Omicron variant ‘may be what lifts us out of the pandemic’, says Denmark health official

Tyra Grove Krause, a leading official at the Statens Serum Institut (SSI) – the Danish equivalent of the UK Health Security Agency (UKHSA), said we may be experiencing the last wave of the pandemic as mass Omicron infections could provide a good level of herd immunity.

The Omicron variant may spell the end of the coronavirus pandemic, one of Denmark’s top public health officials has claimed.

She said Covid will continue to have a hold over people’s lives for the next two months but infections would then start to subside.

Asked how long the virus will have a decisive influence on the lives of Danes, she said: “I think it will have that in the next two months, and then I hope the infection will start to subside and we get our normal lives back.”

She added: “This may be what is going to lift us out of the pandemic, so that this becomes the last wave.”

A report from the SSI released on Monday suggests that the risk of being hospitalised with Omicron is less than half that of the Delta variant. It echoes an earlier study from the UKHSA which found the risk from Omicron was only one-third of that from Delta.

But Ms Krause, speaking to Denmark’s TV 2 after the report was published, said healthcare systems would still be under pressure in the coming weeks despite the lower risk.

She said: “Omicron will peak at the end of January, and in February we will see declining infection pressure and decreasing pressure on the healthcare system. But we have to make an effort in January, because it will be hard to get through.”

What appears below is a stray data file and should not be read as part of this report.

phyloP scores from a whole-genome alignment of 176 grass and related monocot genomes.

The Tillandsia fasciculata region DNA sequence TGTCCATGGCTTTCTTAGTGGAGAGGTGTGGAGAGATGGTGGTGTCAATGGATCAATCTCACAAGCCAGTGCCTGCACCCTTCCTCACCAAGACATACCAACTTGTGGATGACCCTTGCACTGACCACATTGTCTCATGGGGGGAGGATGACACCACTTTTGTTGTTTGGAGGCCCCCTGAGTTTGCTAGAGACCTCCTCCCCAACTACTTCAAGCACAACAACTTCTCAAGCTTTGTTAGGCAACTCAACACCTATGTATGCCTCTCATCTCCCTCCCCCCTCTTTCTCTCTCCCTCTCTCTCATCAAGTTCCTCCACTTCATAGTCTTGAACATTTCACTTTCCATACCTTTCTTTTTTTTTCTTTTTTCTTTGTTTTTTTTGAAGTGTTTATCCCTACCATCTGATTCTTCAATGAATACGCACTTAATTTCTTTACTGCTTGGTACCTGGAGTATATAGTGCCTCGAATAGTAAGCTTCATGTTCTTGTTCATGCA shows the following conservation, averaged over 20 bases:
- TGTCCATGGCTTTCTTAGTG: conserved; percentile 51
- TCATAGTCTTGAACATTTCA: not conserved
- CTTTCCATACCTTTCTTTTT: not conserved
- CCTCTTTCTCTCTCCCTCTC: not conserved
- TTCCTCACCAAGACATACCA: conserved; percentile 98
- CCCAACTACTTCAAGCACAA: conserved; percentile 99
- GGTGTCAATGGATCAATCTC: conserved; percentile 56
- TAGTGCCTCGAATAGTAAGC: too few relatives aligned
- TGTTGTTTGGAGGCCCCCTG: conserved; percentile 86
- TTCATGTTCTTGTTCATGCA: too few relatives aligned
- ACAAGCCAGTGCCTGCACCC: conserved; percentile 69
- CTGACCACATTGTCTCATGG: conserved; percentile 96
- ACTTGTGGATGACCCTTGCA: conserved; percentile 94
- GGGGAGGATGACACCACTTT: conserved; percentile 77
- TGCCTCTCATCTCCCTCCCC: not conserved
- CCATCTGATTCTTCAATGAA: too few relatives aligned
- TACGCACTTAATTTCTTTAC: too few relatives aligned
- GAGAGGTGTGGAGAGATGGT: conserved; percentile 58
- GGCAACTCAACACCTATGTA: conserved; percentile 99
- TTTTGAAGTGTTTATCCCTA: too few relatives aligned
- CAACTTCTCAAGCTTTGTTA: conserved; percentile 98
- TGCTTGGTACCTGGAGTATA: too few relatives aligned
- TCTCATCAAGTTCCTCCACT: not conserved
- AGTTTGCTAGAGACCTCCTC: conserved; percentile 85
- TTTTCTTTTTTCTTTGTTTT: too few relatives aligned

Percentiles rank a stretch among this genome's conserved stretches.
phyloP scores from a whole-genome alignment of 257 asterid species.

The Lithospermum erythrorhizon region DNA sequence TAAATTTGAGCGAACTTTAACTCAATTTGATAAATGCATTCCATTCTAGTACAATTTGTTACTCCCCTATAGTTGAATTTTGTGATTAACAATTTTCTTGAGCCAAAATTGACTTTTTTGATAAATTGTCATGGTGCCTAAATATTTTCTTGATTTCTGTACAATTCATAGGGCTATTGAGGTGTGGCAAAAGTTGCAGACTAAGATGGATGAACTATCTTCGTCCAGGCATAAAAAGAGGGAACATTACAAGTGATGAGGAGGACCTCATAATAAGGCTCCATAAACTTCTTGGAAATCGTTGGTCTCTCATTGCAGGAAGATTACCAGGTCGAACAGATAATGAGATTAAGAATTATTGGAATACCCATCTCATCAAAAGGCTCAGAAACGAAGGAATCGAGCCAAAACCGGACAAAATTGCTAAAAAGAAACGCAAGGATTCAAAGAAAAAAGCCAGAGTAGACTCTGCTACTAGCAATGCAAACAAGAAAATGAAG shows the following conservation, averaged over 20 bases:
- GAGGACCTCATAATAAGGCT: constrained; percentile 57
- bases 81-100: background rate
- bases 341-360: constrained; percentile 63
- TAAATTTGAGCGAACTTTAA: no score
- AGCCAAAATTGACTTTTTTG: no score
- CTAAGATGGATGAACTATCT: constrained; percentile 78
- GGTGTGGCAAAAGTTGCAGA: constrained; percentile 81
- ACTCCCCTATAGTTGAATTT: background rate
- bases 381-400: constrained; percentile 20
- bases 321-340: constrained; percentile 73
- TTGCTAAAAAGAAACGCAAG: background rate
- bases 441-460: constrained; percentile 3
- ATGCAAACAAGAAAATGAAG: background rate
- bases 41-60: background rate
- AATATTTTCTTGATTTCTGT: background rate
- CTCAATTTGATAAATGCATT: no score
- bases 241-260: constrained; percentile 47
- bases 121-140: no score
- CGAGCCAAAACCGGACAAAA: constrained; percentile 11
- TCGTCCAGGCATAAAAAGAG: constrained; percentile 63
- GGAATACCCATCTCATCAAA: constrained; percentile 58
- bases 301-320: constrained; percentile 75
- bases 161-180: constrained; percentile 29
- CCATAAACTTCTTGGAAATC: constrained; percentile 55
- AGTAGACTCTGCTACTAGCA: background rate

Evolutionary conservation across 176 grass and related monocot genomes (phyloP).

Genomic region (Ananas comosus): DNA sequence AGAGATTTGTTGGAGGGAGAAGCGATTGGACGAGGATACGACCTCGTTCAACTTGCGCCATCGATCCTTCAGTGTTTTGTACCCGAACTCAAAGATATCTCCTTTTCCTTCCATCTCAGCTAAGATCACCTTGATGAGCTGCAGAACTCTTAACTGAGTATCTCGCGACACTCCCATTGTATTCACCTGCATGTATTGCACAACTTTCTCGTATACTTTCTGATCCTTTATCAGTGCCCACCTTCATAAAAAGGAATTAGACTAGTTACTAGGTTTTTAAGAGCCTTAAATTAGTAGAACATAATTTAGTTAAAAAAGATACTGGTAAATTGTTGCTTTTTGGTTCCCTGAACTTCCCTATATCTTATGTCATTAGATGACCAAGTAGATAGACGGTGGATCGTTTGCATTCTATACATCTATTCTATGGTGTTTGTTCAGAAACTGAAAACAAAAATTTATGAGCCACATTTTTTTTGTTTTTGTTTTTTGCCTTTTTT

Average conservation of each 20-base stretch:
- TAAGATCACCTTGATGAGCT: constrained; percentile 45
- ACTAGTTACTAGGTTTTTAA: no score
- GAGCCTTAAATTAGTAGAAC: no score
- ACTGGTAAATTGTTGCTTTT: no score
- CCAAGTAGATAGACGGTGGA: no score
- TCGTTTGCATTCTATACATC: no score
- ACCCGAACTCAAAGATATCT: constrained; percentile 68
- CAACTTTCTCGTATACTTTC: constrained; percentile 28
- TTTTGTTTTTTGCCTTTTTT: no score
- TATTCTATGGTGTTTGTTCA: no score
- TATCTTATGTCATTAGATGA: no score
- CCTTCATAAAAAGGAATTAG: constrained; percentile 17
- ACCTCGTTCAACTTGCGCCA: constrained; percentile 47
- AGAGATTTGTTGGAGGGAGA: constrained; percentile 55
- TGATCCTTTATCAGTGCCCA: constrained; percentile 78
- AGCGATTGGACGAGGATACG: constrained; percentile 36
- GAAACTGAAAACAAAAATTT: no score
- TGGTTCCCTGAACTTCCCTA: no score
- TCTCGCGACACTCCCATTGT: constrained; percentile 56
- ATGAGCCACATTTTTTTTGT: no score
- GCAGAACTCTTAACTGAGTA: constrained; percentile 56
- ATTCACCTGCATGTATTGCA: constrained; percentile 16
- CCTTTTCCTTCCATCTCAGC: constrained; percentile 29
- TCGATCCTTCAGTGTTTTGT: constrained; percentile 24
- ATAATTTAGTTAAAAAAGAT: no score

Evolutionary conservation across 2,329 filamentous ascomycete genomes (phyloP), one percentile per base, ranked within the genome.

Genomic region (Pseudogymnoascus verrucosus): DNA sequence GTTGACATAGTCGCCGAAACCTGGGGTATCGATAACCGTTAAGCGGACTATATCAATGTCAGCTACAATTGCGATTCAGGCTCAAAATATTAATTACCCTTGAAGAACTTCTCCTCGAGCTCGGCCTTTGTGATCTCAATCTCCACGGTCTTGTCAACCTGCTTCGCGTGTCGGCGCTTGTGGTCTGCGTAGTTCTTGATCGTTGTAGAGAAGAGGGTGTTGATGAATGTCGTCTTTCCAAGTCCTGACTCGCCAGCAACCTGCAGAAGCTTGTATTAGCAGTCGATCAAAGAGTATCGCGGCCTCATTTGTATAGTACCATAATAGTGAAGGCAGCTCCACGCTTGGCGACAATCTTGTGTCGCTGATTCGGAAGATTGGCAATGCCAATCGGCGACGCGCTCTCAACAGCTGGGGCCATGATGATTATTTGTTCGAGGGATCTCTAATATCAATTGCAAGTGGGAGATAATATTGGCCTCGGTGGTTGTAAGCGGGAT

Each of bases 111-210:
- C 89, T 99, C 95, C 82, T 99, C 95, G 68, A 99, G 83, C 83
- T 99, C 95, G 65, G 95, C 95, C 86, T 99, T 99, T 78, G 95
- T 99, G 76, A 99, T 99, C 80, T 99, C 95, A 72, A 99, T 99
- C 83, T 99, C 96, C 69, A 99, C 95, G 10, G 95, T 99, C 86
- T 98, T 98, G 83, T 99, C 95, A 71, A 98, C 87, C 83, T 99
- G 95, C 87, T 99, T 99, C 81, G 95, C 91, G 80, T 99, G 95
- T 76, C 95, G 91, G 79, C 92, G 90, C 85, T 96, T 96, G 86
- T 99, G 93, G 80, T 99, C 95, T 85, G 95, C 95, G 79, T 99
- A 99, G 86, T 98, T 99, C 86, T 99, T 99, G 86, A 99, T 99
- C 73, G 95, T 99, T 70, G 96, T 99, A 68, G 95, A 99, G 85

The report, which has yet to be peer-reviewed, also offered insight into why Omicron was so transmissible.

It suggests the virus is mainly spreading more rapidly because it is better at evading immunity obtained from vaccines.

The scientists studied nearly 12,000 Danish households in mid-December and found that Omicron was 2.7 to 3.7 times more infectious than the Delta variant among vaccinated people.

The report also suggests that Omicron is more transmissible but causes less serious disease, as has been suspected by scientists since the emergence of the variant in November.

The report authors said: “Omicron is here to stay, and it will provide some massive spread of infection in the coming month. When it’s over, we’re in a better place than we were before.”

Ms Krause’s assessment follows positive remarks from World Health Organisation chief Dr Tedros Adhanom Ghebreyesus.

On New Year’s Eve, he said “the opportunity to turn this pandemic around for good is in our grasp”.

But he warned that inequality in the global vaccine rollout had the potential to prolong the pandemic.

He said: “The longer inequity continues, the higher the risks of the virus evolving in ways we can’t prevent or predict … If we end inequity, we end the pandemic.”

He added: “If we do so, we will save lives, relieve the burden on stretched health systems, and give respite to the legions of health workers who have toiled tirelessly and sacrificed so much for two years.”

“We will get our lives back, allow children to return to school, and people to work.”

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